Our research milestones for this year included examining ethnic differences in parent/child feeding interactions. Because ethnically diverse families are at a higher risk for obesity, our research goal was to examine differences in the dynamic process through which mothers' feeding may influence young children's eating behaviors and weight. To examine these differences, audio/videotapes on 80 low-income families (out of 138) were chosen so that they were equally distributed on gender (boy/girl), ethnicity (Latina/Black), and weight status (healthy/overweight). These families were audio/videotaped in their own homes during their usual dinner meal. We found that Latina mothers were more likely than Black mothers to encourage their children to eat, to tell their child to eat a different food, and to teach eating skills during the dinner meal. In contrast, we found that Black mothers were more likely to discourage eating by asking if the child was finished and to focus on table manners. These results suggest the Black and Hispanic families engage in different parent-child verbalizations during the dinner meal. These ethnic differences can provide useful information for researchers who are developing and implementing obesity prevention programs with ethnically diverse families. A poster was presented at the Society for Nutrition Education and Behavior 2012 conference on ethnic differences, and these results will be highlighted again this year in an oral presentation during the USDA/NIFA Highlights from the Childhood Obesity Prevention Program symposium at the Society for Nutrition Education and Behavior 2013. Our research milestones during this year also targeted the correspondence in mother-child eating behaviors (i.e., the similarity of food served and consumed by mothers and their children during the dinner meal). Digital photos of dinner meal plates were taken for 145 low-income parents and preschool children in their homes. Two trained registered dietitians visually estimated the amount of food placed on the parent and child dinner plates. The foods on the plates were weighed at the end of the meal in the kitchen and away from the families. The amount consumed by the parent and child was determined by subtracting the weighed portions from the estimated portions. Results showed that the amount served to children correlated with the amount parents served themselves. In addition, we examined the variability in the amounts served to the child by the parent. The variability in what the parent served themselves and how much they served their child was significantly correlated. Furthermore, the variability in how much a child was served was associated with what they consumed. These results demonstrate that a major driver in how much children consume is how much they are served. However, how a mother decides how much a child should be served is yet to be determined. Does the mother go by what she likes/wants and does this determine how much her child consumes? In our study, very large amounts were served to children and quite a lot was consumed by many children. Although a plethora of experimental work has been conducted on portion sizes with children, very little work has put this concept in context by examining this dynamic in a home eating environment. A manuscript detailing this study is currently under review. Unfortunately, our analyses examining the psychosocial precursors to maternal feeding showed no significance. All of the data in these analyses were based on parent-report of their own behaviors, introducing bias into the results. We plan to further examine these psychosocial precursors to maternal feeding using our observed data on mother-child feeding interactions.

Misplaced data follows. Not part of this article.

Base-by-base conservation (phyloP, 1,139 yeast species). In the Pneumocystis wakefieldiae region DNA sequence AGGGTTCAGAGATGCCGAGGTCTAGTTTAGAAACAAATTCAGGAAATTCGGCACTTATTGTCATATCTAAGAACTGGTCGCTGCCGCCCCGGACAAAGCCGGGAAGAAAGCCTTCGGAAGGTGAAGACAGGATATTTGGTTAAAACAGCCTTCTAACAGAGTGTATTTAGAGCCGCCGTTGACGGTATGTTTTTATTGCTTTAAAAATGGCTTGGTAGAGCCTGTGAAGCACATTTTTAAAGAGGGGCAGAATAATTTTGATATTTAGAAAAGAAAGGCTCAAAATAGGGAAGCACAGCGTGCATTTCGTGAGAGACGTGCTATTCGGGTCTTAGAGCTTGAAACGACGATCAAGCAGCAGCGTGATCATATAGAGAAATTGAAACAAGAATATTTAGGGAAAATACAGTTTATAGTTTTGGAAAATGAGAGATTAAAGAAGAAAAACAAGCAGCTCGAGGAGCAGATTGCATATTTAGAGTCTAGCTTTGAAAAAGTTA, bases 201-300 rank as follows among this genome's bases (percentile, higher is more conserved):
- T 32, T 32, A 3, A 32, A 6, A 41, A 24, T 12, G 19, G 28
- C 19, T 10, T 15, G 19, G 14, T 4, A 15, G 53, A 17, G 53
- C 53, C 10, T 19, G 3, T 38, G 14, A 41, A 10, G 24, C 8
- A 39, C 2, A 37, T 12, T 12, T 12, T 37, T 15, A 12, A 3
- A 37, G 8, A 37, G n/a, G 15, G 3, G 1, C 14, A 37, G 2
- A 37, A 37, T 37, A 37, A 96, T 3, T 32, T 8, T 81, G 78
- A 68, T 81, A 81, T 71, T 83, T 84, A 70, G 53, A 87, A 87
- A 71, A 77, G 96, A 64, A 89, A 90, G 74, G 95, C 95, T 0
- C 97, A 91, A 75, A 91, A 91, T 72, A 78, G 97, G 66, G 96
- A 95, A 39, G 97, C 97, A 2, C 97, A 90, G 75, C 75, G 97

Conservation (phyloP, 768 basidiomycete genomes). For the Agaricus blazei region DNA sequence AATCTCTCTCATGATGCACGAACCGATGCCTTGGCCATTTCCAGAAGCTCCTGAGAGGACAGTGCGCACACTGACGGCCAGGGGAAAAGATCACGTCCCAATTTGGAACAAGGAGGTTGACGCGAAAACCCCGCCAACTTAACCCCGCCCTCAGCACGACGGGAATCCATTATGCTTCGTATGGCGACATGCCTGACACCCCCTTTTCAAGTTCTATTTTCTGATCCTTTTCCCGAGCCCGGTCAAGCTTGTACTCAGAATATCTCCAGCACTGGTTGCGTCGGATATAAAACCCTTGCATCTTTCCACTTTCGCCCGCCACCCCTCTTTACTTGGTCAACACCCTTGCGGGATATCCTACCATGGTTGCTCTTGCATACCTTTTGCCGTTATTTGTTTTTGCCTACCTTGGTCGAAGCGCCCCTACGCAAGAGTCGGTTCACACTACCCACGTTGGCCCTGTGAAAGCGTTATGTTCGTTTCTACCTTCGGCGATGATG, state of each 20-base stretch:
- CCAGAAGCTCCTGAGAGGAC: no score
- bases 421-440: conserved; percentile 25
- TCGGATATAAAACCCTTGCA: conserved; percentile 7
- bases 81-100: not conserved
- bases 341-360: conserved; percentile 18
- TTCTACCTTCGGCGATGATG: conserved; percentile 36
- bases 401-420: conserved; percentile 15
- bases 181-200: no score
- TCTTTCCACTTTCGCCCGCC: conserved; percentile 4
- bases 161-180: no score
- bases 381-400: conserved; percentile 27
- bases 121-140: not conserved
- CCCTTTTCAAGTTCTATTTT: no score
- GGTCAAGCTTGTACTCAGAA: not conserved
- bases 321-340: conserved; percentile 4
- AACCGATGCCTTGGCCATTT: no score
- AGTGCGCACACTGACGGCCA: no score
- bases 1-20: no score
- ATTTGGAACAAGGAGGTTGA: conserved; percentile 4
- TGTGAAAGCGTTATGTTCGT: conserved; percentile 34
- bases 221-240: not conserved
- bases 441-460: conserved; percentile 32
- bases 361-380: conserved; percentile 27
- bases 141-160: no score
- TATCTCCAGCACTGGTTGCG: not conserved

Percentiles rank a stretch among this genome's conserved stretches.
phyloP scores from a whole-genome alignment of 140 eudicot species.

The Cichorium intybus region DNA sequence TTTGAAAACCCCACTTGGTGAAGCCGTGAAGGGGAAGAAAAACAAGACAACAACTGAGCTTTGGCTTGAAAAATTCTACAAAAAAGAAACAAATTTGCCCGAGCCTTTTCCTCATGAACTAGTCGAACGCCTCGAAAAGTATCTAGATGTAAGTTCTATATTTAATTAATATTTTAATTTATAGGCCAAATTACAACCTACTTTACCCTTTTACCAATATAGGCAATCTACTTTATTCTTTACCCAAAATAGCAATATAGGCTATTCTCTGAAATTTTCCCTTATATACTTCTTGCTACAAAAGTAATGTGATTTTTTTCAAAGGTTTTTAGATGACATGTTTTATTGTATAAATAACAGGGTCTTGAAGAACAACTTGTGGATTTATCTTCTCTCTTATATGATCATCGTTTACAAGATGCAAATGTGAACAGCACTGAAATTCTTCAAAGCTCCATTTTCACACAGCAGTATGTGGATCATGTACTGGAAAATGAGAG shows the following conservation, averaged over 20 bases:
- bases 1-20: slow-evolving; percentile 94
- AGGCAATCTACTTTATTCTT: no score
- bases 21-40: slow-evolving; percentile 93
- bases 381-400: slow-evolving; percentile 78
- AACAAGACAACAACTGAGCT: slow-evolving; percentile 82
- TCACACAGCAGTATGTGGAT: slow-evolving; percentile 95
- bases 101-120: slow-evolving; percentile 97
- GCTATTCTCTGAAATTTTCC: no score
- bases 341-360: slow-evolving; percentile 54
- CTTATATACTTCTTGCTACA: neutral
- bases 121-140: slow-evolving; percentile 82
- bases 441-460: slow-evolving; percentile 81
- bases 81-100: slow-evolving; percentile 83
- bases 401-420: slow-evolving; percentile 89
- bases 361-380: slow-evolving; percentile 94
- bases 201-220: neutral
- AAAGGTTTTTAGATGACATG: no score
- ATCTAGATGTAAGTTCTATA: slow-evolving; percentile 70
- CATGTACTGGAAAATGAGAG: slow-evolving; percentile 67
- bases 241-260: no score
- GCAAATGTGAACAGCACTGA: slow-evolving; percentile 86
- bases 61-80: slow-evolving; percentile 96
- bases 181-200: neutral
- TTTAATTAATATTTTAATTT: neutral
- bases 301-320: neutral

1. How do feeding practices of low-income mothers compare to current recommendations? Little is known about whether mothers follow current pediatric recommendations for feeding of young children, especially among low-income families who are at a higher risk for obesity. The American Academy of Pediatrics in the Pediatric Nutrition Handbook (5th edition) states that "Adults should decide when food is offered or available and the child should be left to decide how much and whether to eat at a given eating occasion." Researchers at the Children's Nutrition Research Center, Houston, Texas, used direct observation of dinner meal interactions in low-income Latina and Black families to gather descriptive data on feeding practices. Results showed that maternal feeding practices were not consistent with current recommendations in that 1) many mothers spent considerable time encouraging eating—often in spite of the child's insistence that he or she was finished, 2) mothers talked little about food characteristics, 3) they rarely referred to children's feelings of hunger and fullness, and 4) they spent more time focusing on table manners rather than teaching eating skills. Most of the mothers in this study did not engage in feeding practices that are consistent with current pediatric feeding recommendations. These results are important because they can be used to inform the development of feeding interventions in low-income families that are at the greatest risk for developing childhood obesity.